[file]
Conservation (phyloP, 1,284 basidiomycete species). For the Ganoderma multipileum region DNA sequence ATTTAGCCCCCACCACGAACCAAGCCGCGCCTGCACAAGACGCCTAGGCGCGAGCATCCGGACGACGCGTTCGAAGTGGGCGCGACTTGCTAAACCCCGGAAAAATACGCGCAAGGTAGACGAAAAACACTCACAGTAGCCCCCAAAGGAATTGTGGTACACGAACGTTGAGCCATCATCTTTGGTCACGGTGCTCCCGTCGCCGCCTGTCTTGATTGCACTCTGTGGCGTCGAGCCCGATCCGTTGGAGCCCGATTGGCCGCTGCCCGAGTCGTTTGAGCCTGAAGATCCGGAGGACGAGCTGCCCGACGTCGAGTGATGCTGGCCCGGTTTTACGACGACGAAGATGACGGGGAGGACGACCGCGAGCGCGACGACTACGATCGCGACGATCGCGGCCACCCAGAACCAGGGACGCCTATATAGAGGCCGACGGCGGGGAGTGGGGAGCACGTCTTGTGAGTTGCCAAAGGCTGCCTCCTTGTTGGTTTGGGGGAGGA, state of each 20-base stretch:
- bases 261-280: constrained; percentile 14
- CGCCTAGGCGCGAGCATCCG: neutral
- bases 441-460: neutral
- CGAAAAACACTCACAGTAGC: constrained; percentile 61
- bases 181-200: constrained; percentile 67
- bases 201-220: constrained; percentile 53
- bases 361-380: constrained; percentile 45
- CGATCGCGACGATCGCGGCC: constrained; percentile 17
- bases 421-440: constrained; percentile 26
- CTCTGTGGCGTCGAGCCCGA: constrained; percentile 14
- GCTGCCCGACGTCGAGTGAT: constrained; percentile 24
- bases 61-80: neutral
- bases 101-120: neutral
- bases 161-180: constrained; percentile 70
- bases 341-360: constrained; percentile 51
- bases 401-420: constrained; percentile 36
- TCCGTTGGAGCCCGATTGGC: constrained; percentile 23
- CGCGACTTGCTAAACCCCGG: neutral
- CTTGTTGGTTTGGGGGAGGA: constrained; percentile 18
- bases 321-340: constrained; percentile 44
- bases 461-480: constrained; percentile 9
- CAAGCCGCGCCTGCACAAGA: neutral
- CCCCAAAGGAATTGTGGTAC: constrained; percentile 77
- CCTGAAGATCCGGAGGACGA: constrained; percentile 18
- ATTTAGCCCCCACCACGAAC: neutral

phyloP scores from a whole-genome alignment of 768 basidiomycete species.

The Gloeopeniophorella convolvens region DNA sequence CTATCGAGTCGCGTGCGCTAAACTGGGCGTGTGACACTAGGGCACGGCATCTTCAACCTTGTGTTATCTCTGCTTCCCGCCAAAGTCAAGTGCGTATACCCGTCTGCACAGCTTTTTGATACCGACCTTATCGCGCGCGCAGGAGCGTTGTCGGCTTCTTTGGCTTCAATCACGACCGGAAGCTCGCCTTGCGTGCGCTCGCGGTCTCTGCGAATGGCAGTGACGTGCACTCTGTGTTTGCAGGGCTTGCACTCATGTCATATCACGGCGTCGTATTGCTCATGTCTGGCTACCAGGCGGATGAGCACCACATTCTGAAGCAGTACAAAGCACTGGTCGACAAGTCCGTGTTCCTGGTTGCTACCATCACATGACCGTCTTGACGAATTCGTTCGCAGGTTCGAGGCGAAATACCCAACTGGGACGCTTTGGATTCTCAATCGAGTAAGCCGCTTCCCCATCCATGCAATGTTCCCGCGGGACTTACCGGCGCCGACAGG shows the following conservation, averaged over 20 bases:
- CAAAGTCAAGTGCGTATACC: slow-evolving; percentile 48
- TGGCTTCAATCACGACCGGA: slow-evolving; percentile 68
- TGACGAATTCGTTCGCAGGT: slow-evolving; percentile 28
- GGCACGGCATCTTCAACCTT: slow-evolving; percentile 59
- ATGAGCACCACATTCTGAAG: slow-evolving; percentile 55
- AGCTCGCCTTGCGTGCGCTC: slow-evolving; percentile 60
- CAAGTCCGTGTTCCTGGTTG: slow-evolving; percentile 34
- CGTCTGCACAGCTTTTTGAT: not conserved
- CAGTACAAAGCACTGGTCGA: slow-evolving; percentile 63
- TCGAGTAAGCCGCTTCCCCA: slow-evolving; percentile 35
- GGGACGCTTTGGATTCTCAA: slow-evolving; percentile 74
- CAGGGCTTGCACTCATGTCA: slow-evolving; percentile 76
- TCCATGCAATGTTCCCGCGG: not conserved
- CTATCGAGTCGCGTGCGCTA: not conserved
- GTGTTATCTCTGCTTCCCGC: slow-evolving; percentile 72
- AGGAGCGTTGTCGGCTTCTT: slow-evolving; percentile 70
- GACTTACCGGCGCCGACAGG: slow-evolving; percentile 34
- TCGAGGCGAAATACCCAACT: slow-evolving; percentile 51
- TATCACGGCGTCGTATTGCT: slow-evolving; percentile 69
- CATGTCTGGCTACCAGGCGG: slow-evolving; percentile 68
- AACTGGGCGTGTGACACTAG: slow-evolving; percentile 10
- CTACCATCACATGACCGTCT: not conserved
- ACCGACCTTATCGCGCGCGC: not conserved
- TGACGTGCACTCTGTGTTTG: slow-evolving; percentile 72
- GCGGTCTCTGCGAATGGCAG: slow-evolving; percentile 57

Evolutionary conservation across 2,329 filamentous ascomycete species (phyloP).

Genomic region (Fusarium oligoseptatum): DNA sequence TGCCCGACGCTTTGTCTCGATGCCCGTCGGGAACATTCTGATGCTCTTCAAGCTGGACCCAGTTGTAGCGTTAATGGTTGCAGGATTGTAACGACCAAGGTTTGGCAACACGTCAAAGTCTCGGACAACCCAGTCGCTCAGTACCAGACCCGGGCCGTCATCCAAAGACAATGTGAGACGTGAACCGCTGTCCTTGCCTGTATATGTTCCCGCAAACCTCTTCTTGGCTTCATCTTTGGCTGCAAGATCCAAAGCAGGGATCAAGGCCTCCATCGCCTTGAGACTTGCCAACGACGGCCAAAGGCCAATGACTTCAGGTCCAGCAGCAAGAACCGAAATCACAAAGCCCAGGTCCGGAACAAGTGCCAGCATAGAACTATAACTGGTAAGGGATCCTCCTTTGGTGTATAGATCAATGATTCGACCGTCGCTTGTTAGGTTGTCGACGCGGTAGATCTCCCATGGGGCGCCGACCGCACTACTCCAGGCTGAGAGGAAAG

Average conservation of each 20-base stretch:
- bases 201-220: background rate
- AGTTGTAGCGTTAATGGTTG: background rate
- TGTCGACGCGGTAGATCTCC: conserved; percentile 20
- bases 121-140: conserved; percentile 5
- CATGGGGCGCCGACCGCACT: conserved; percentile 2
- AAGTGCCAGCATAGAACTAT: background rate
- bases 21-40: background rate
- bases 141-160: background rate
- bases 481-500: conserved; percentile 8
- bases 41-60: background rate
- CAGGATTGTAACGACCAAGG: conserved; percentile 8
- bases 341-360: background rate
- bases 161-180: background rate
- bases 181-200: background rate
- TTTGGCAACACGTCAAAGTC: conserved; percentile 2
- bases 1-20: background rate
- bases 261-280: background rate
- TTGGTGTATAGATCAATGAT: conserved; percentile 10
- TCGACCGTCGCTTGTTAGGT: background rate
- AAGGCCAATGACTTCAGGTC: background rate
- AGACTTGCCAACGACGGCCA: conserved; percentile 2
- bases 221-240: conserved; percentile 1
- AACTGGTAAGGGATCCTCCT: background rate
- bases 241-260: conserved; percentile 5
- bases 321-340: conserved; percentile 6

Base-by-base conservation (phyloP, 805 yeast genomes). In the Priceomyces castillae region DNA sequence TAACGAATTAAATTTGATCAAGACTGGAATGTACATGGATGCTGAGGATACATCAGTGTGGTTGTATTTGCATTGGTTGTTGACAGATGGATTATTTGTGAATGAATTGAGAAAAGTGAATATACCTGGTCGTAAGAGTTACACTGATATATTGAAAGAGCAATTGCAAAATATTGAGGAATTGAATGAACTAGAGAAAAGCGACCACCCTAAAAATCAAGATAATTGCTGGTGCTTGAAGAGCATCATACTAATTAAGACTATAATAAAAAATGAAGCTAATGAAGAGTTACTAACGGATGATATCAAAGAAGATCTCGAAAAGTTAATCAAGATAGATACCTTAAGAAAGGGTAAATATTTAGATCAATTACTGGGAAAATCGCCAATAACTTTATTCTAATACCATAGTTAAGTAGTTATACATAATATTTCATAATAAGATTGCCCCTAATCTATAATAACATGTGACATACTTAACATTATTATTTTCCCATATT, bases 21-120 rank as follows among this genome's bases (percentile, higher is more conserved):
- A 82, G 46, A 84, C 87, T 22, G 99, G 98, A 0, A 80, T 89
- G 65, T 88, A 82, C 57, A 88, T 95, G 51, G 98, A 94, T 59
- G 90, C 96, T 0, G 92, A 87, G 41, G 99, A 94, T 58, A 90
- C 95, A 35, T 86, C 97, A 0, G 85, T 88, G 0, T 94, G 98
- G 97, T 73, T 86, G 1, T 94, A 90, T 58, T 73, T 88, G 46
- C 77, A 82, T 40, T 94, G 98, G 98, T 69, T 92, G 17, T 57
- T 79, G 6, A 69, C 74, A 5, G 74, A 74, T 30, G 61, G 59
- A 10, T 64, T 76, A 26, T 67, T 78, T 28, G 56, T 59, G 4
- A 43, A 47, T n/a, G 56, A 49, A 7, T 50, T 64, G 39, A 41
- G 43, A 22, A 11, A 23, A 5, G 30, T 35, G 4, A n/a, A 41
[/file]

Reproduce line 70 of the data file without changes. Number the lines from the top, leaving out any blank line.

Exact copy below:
- bases 181-200: background rate